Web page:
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Fire Safety for Facilities Management Personnel – Means of Escape – Part 128

December 13, 2021 12:47 pm

Lawrence Webster Forrest (LWF) is a specialist fire engineering and fire risk management consultancy whose aim is to give information on best practice in fire safety for facilities management personnel through this blog series. In parts 126 and 127, LWF discussed means of escape and stage one and two of the three stages of escape. In part 128, we will continue by looking at the requirements for dead-end corridors, as part of stage two of the three stages of escape.

Stage 2: Travel to a storey exit

Dead-end Corridors

All requirements given for any other corridor will also apply to dead-end corridors, but because of the increased fire safety risk of a corridor with only one possible exit, some additional requirements are necessary:

  • The corridor must always be a protected route. This means all doors opening onto the corridor should be fire-resisting, smoke-resistant and self-closing.
  • Enclosing walls and partitions should be fire-resisting and extend from slab to slab and through any false ceiling or floor.
  • A limited travel distance applies.
  • At the point of travel where alternative means of escape is reached, each alternative should be separated from the other by fire-resisting, self-closing doors resistant to the passage of smoke.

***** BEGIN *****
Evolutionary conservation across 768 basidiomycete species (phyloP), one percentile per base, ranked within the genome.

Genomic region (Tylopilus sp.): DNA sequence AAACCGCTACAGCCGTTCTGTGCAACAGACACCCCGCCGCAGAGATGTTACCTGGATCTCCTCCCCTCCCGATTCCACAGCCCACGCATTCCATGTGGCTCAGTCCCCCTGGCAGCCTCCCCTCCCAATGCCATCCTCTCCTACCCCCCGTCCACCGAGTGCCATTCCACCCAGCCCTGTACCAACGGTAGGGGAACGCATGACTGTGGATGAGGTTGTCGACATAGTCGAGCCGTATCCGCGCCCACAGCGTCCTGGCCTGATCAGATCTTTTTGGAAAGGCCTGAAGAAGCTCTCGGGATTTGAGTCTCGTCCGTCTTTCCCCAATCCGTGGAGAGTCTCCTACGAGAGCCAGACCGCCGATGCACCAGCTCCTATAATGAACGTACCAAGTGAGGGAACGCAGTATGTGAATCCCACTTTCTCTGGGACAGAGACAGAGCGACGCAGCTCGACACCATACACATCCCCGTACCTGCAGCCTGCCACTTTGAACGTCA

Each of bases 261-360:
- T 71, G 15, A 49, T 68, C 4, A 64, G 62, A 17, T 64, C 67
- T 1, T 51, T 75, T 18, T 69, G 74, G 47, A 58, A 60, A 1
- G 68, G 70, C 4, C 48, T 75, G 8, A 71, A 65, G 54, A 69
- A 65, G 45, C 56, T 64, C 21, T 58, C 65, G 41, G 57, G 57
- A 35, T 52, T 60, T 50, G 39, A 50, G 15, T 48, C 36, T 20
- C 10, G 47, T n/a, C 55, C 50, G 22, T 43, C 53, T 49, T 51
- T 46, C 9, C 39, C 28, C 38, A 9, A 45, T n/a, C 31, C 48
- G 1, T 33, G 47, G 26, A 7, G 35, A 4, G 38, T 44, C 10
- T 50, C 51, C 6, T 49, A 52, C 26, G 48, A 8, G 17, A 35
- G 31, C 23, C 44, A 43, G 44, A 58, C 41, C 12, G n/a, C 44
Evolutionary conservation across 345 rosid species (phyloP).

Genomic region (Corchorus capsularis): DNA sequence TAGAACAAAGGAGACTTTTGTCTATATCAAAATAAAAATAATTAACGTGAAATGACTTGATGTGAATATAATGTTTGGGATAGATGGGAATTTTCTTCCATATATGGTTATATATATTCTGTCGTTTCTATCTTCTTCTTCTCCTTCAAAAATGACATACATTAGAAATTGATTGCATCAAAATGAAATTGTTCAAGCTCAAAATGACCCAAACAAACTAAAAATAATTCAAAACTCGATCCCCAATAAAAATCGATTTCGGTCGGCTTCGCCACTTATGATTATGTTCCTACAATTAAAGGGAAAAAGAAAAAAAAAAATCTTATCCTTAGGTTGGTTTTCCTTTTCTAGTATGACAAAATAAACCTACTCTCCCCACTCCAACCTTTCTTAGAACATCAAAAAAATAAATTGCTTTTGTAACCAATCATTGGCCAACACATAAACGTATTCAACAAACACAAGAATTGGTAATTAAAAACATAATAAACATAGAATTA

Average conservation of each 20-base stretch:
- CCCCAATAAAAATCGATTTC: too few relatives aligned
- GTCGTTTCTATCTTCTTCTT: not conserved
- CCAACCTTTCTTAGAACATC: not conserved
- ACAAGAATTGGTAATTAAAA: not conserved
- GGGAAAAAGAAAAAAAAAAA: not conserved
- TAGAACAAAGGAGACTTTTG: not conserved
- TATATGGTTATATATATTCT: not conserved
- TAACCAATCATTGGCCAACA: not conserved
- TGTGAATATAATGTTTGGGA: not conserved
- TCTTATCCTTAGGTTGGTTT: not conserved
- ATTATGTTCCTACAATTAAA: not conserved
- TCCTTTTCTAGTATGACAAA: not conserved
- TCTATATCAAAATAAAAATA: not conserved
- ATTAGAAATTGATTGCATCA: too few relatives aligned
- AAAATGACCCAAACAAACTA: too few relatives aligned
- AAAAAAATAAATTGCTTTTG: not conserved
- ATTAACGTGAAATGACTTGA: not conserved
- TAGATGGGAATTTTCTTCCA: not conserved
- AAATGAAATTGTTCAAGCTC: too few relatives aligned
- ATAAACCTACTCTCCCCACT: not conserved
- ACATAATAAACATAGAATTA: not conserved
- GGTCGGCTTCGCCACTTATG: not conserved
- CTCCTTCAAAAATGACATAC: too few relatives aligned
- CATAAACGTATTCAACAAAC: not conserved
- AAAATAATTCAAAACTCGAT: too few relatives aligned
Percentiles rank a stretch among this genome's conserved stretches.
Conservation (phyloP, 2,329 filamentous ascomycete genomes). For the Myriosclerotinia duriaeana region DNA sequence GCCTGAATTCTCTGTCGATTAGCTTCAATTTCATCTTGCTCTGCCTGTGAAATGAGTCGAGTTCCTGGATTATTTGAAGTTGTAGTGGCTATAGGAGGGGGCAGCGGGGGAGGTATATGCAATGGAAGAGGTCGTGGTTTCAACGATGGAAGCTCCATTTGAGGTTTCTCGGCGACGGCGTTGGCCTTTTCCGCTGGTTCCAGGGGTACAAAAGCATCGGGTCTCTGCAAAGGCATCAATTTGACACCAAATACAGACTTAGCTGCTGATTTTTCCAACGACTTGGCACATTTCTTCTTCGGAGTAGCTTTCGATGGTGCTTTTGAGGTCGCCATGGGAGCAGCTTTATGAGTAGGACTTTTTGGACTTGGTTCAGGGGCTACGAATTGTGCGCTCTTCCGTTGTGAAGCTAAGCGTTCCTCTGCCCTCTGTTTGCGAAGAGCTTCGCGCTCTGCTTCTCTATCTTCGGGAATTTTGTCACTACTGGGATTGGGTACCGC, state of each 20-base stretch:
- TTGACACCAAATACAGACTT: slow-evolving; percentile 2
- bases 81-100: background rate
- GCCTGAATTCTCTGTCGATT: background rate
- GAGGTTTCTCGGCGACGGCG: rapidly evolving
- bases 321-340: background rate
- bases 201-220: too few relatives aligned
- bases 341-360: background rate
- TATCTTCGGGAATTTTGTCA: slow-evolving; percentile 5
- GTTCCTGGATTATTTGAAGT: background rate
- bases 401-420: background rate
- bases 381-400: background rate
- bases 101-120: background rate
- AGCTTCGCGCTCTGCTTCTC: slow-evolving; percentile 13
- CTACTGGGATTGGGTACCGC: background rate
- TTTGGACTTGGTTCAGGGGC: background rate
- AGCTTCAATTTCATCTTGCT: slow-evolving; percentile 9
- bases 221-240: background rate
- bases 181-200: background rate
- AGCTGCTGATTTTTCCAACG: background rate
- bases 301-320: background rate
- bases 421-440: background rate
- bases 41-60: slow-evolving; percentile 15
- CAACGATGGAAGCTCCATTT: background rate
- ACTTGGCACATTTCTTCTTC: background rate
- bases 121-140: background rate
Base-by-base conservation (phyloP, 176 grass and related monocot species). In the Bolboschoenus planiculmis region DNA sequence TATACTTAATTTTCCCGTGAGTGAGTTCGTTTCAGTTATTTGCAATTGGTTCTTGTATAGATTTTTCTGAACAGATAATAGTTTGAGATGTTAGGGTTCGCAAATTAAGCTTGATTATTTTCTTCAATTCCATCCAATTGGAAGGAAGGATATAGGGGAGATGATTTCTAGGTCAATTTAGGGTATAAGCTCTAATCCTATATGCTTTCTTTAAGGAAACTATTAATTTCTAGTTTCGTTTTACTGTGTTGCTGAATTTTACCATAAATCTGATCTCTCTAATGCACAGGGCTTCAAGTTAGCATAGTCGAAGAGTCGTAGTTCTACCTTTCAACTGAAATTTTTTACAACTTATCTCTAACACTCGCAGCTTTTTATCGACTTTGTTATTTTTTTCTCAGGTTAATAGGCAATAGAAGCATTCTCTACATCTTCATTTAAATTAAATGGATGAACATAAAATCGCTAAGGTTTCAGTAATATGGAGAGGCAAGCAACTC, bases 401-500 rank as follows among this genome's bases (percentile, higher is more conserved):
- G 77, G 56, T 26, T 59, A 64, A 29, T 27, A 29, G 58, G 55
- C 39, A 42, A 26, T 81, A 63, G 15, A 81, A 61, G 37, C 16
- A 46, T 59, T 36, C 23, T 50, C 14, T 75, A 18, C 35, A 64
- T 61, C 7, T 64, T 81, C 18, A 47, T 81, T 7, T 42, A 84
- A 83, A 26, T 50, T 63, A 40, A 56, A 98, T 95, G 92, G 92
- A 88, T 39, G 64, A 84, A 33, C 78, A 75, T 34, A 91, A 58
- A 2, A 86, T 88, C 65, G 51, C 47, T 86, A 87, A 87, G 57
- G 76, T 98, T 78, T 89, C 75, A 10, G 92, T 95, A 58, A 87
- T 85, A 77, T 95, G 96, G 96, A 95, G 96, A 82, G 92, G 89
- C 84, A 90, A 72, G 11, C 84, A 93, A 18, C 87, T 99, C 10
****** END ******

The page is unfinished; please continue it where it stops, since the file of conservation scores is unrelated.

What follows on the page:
• Dead-end corridors must not contain any ignition sources, fire hazards or combustible materials. They should also be kept clear of any obstructions.

Open Plan Areas

Open plan areas are subject to a number of requirements to ensure safety to occupants during evacuation due to fire.

  • A travel distance limitation should be applied.
  • Adequate exit capacity for the number of occupants should be provided, assuming one exit is impassable.
  • The 45 degree rule applies.
  • It is always preferable that exit doors open in the direction of escape and where there are a significant number of persons (e.g. 60 or more), or where rapid fire growth is possible, this is obligatory.
  • The flammability of wall and ceiling linings is usually restricted.

It should be noted that a fire engineered solution may be employable to vary certain aspects of the requirements, often involving the use of sprinkler systems or other fire suppression systems.

In part 129 of this series, LWF will begin to look at Stage 3 of the three stages of escape – vertical travel down a stairway. In the meantime, if you have any queries about your own facilities or wish to discuss this blog series, please contact LWF on freephone 0800 410 1130.

Lawrence Webster Forrest is a fire engineering consultancy based in Surrey with over 25 years’ experience, which provides a wide range of consultancy services to professionals involved in the design, development and construction and operation of buildings.

While care has been taken to ensure that information contained in LWF’s publications is true and correct at the time of publication, changes in circumstances after the time of publication may impact on the accuracy of this information.

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